A few prefatory remarks to this letter you're about to see, which is one I wrote to David Remnick, editor in chief of The New Yorker. It's really ten plus years in the making. David Remnick is a man who hates me because I can do in five minutes what he could not do in five million years. I am legit. Remnick is an empty suit who has fallen upwards via privilege and connections.
I know that this letter caused a great deal of ruckus, trepidation, and fear at The New Yorker. All of it is true. As I've written before, guilty is guilty. People know when they are guilty. They hope that others do not come to find out. I have means of knowing the ruckus such a letter has caused. It was not replied to, because what can one say? To not reply, and to hope the problem goes away--and the problem is just starting, and will only go away when justice is served--is as tacit an admission of guilt as there can be. What happens here is that when I am forced to bring matters to this journal, a first appearance is not a last appearance. It's the start of one's blog journey.
With The New Yorker, the amount of material I have gathered over these many years approaches a threshold of bottomlessness. You can see some of what will be discussed, probed, revealed, in these pages, laid out in this letter below. In other words, there's no one and done in this journal. There is the truth, and more of the truth, until, again, justice is served. Because you're not going to treat me like this. You're not going to discriminate against me, especially as I know exactly what you're all about and what you are doing. And you are certainly not going to have me stand by while you discriminate against my work. Which is all that matters to me. Fairness for my work.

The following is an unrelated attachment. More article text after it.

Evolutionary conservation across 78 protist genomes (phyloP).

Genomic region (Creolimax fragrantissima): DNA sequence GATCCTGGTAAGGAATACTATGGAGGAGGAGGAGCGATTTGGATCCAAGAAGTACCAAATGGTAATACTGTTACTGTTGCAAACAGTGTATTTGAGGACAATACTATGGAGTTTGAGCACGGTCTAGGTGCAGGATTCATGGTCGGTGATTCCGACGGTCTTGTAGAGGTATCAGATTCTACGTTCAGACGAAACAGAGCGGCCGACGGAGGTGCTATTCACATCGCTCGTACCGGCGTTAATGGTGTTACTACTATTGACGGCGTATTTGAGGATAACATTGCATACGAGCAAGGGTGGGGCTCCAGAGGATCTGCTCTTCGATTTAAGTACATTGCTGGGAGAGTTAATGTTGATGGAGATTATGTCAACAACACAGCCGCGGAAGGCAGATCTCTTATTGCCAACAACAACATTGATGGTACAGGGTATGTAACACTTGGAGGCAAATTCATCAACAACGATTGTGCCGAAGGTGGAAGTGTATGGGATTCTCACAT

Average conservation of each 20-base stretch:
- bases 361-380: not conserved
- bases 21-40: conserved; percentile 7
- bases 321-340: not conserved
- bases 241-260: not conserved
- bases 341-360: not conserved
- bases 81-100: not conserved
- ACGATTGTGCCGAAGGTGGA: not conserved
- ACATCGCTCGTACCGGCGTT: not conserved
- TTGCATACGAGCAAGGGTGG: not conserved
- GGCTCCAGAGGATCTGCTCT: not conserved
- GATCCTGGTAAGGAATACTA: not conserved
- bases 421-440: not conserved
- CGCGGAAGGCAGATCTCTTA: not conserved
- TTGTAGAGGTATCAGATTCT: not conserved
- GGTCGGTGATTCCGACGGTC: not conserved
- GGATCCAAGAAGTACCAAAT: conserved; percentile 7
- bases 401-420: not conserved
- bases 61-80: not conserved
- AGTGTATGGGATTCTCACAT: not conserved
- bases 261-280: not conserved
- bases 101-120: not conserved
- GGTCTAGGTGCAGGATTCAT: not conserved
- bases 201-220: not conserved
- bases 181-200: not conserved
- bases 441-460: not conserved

People are going to be shocked--although maybe not--to see who stole ideas from me straight from my emails at The New Yorker. And yes, I have proof. I always have the proof. I don't move willy-nilly. I don't move out of emotion. I only move out of much deliberation, and when no other option remains, and I have taken the brunt of all of the bigotry I am going to take. I never wanted to move. That's why I tried to hang in there, for decades, being treated like excrement. Stolen from. Shunned. Discriminated against. And I know. I know exactly how everything works. These people often underestimate that. They underestimate the evidence I have. And who I know and have spoken to.
So, we start here with this letter that, again, I know sent some real shock waves, and became something that was obsessed over. Look at this as an outline for what will be, as they say, "unpacked," as we move forward in these pages.
And on an ironic note--though one that speaks to how incompetent and entitled these people are: even after this letter, and the concomitant ruckus, fact-checking called me the next day. Didn't leave a message that time, though.